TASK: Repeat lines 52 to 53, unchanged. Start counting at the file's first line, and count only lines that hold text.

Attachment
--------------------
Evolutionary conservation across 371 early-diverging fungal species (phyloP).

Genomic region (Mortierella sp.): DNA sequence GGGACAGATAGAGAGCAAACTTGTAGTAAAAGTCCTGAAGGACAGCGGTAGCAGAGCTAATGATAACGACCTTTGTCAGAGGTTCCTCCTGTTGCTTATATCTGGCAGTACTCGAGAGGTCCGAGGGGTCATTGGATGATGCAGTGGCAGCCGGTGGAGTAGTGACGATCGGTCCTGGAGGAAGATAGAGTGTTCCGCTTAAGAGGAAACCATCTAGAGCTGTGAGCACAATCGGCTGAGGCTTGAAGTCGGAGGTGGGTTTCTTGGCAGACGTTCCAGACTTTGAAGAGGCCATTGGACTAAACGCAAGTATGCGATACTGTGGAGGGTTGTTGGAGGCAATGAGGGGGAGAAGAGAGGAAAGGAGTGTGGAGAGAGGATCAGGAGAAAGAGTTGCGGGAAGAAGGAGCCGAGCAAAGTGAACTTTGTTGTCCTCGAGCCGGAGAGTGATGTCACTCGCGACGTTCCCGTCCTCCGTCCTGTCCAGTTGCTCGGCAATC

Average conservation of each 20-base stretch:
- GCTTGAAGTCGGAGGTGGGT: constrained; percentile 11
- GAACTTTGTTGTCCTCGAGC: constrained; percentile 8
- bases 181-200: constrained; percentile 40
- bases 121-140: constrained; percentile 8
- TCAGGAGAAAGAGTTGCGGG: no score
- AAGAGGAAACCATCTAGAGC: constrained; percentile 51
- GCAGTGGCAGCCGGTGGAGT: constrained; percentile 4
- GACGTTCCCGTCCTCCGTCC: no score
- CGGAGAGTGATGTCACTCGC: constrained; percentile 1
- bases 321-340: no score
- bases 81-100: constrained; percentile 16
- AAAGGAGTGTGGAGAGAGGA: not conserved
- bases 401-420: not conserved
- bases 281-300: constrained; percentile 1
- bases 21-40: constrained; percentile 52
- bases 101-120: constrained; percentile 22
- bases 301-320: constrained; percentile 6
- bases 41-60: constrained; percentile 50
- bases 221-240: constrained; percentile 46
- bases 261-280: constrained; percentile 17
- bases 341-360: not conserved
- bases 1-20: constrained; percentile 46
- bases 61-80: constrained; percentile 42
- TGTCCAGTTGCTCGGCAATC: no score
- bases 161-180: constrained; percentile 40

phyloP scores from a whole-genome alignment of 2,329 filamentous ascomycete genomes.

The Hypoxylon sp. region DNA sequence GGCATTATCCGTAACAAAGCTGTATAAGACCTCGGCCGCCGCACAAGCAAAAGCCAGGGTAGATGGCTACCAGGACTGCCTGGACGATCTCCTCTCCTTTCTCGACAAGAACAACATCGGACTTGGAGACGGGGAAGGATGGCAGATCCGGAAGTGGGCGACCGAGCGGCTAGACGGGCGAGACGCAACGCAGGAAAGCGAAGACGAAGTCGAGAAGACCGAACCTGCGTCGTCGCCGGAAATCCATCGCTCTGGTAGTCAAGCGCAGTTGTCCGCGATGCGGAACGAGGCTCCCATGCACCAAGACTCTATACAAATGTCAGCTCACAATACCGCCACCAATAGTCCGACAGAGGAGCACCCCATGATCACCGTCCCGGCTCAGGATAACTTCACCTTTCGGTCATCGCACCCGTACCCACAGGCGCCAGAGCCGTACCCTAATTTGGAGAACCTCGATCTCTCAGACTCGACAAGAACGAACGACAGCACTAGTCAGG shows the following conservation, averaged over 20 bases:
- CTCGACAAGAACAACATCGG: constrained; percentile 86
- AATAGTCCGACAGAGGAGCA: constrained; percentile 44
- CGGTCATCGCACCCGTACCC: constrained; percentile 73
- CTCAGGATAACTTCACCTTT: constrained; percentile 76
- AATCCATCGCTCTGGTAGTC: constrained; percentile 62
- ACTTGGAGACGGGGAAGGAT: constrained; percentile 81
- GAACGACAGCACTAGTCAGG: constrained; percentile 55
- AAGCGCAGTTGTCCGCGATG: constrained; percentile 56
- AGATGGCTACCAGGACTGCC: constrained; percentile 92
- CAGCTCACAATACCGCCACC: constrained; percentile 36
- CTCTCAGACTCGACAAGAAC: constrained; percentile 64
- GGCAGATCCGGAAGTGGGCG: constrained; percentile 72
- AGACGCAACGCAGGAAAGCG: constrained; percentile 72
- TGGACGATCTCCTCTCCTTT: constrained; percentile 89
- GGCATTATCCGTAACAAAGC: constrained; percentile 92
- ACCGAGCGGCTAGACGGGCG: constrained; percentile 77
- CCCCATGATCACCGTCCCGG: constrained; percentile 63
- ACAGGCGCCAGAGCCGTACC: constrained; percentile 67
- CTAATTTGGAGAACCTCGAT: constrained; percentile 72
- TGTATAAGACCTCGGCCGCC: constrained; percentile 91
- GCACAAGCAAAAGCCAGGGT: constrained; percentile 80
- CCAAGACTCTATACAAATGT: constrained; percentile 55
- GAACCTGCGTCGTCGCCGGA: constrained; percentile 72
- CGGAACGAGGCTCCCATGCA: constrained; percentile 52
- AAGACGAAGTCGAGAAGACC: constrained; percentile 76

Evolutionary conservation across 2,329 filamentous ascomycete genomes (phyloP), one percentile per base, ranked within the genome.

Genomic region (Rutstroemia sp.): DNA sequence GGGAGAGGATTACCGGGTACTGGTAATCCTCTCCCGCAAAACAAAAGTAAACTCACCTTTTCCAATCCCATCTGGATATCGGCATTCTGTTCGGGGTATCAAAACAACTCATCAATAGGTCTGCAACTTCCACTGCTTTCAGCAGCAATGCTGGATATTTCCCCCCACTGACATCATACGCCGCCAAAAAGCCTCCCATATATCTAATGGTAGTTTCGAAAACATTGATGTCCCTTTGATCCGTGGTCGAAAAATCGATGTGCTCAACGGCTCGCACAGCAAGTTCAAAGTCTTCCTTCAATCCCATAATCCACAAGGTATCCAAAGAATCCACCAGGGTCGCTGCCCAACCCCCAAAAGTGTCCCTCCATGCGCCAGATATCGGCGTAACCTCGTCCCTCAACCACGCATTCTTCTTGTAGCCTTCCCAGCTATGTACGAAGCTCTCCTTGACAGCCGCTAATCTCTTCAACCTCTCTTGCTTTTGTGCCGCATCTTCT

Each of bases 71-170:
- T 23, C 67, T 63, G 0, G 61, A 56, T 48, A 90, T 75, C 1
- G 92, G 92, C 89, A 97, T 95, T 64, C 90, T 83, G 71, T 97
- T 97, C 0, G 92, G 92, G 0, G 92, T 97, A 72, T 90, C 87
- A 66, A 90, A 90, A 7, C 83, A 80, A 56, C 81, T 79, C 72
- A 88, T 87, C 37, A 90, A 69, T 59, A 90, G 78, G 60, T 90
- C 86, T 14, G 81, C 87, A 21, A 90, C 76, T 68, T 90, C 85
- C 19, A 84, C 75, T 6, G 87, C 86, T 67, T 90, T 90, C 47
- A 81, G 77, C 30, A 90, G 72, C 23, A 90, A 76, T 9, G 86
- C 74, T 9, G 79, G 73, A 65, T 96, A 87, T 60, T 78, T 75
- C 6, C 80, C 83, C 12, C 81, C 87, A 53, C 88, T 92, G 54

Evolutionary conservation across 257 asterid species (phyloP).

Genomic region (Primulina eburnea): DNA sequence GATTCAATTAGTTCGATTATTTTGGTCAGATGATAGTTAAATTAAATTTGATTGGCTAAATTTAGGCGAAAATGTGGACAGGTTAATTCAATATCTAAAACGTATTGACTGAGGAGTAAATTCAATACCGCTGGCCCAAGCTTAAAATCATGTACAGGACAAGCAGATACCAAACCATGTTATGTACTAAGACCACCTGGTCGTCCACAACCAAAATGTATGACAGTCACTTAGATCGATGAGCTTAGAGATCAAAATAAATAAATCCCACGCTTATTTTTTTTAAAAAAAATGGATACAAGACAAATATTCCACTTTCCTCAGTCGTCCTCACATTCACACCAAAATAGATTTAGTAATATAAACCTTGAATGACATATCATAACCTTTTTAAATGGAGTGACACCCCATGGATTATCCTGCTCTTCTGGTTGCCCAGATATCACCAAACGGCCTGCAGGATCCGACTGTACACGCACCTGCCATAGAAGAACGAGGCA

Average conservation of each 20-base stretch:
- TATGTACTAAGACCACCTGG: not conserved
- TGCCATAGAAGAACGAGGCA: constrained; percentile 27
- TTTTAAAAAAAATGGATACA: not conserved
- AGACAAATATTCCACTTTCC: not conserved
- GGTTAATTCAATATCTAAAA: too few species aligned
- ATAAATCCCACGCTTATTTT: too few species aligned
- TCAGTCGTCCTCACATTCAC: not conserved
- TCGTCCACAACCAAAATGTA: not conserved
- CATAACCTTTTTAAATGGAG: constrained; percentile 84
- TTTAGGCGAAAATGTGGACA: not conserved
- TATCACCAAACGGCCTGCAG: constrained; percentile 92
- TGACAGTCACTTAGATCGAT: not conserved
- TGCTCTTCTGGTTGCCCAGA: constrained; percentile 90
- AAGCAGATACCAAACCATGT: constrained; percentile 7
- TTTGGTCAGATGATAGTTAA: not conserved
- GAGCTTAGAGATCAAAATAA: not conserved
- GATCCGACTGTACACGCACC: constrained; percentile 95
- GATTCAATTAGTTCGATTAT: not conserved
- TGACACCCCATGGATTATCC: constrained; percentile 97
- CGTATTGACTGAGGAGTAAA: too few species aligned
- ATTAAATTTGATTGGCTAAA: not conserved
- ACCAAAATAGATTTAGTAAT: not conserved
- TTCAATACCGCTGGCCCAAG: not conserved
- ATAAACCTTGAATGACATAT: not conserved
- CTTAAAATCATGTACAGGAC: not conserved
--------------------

- CCAAGACTCTATACAAATGT: constrained; percentile 55
- GAACCTGCGTCGTCGCCGGA: constrained; percentile 72